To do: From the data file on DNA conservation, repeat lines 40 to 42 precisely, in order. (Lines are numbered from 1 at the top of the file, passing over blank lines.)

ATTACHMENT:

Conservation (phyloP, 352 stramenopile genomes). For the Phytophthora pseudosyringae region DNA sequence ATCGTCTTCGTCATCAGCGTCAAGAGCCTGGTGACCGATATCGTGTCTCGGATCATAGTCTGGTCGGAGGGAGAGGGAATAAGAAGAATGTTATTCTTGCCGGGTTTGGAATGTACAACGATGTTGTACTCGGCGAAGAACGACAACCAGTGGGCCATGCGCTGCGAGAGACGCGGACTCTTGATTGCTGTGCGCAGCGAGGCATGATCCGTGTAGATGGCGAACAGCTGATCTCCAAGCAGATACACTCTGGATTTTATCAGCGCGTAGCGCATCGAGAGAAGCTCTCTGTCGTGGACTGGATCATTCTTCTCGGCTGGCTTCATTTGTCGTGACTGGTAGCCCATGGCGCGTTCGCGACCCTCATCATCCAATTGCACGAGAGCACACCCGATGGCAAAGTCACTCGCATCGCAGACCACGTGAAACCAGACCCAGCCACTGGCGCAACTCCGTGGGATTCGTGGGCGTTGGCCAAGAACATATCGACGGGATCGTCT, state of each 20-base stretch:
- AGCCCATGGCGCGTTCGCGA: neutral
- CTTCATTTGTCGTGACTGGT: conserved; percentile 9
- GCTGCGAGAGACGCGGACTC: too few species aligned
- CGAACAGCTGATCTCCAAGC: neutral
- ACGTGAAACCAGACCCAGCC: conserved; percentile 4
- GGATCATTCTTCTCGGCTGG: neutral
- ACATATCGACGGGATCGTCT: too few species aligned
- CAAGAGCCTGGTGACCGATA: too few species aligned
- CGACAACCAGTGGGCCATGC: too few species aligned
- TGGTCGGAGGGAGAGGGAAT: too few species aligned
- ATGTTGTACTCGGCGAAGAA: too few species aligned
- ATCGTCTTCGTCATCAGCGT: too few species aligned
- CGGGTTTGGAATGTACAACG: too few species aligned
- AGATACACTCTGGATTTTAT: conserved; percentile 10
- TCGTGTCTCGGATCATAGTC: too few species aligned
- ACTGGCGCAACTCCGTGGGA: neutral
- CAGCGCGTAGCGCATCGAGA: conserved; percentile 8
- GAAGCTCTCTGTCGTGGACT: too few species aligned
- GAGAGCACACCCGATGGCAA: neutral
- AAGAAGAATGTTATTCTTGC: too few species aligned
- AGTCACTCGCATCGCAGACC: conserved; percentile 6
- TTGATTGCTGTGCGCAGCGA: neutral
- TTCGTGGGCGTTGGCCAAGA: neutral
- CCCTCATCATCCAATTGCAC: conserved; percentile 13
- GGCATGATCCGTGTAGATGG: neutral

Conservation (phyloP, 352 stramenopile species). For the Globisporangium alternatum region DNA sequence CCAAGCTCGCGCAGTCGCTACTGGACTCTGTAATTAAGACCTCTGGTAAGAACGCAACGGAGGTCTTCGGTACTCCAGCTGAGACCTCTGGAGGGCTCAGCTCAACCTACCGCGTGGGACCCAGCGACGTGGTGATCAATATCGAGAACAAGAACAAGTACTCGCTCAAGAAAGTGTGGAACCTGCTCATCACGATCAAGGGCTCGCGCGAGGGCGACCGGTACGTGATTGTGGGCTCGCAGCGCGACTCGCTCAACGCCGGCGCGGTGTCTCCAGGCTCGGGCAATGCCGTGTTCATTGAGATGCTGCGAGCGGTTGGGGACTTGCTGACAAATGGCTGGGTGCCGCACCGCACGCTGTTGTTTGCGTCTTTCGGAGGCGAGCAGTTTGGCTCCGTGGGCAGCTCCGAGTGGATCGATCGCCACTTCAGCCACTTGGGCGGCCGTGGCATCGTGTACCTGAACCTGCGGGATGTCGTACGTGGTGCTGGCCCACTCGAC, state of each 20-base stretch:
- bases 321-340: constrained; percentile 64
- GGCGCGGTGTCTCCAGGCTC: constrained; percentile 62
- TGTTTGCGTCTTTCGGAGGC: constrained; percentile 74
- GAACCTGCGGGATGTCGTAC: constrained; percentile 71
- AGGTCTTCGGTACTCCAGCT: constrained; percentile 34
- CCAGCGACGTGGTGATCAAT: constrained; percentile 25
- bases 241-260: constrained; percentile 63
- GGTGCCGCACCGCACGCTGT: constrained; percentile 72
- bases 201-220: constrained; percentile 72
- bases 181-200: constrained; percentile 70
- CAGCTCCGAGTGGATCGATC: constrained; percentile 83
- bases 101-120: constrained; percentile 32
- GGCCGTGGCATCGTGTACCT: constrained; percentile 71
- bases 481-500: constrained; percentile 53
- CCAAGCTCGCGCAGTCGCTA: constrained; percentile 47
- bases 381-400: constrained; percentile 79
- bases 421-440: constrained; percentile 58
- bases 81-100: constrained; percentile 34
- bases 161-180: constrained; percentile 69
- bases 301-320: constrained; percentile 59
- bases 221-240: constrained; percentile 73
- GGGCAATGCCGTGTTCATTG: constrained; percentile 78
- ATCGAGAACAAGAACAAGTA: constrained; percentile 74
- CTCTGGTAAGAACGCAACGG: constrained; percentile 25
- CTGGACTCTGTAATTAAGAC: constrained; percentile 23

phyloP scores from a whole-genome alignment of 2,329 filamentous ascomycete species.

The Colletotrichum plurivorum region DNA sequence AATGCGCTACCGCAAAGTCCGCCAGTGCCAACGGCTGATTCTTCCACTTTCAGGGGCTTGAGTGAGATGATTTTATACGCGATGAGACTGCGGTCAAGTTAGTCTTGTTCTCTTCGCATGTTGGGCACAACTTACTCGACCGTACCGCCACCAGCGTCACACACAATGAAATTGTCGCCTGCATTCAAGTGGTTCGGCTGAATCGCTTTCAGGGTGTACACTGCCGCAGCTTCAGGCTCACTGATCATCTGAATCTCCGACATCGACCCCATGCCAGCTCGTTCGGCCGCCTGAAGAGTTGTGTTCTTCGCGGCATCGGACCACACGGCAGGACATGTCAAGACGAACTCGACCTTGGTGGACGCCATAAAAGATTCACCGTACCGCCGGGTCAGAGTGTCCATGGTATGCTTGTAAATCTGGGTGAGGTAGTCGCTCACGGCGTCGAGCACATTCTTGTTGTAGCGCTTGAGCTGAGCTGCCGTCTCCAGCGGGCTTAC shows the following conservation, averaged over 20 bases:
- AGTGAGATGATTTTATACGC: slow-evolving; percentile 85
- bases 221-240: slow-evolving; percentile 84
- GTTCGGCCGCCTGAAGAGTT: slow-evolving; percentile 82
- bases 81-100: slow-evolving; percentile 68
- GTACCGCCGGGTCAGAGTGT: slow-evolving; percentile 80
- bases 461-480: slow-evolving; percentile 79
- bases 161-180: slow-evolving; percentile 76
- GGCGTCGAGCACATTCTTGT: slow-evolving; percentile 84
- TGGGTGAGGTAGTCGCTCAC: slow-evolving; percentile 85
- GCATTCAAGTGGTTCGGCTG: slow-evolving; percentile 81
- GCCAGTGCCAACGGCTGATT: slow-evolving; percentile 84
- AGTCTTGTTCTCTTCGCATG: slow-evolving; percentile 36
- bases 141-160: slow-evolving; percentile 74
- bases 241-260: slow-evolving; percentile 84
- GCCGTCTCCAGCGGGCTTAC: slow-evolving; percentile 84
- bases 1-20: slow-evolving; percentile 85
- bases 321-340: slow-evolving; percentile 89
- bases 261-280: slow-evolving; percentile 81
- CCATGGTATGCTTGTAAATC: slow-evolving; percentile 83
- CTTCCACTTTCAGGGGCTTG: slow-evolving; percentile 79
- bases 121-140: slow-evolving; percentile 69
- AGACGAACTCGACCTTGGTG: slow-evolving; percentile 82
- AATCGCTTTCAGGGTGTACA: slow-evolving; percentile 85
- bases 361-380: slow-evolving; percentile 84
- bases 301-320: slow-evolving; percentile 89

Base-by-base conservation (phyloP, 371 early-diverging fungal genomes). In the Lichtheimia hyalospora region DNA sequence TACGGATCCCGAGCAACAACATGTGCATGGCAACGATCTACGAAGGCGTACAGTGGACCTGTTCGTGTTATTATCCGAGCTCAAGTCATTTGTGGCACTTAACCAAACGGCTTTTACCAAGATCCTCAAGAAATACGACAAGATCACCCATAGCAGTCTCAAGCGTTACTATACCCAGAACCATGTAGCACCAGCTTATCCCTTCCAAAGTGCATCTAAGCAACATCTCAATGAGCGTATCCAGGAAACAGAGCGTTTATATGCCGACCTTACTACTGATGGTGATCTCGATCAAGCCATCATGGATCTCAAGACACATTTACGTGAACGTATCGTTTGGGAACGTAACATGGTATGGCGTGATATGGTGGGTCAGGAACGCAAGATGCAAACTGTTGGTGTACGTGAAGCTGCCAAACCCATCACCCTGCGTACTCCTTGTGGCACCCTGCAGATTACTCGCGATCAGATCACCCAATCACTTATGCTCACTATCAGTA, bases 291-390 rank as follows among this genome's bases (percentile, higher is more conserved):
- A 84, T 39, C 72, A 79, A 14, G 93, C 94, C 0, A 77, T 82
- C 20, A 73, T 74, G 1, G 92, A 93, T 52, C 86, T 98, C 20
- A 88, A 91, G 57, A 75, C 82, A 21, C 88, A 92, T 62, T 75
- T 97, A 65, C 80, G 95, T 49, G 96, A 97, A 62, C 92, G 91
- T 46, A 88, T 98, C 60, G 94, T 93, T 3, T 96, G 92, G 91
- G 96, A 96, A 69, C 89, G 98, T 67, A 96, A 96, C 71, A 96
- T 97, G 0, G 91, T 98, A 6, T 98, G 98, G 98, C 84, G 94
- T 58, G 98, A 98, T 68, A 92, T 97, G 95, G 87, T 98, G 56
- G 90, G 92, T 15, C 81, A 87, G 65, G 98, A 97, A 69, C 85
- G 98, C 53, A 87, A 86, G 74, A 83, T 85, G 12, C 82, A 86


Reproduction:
- GGCCGTGGCATCGTGTACCT: constrained; percentile 71
- bases 481-500: constrained; percentile 53
- CCAAGCTCGCGCAGTCGCTA: constrained; percentile 47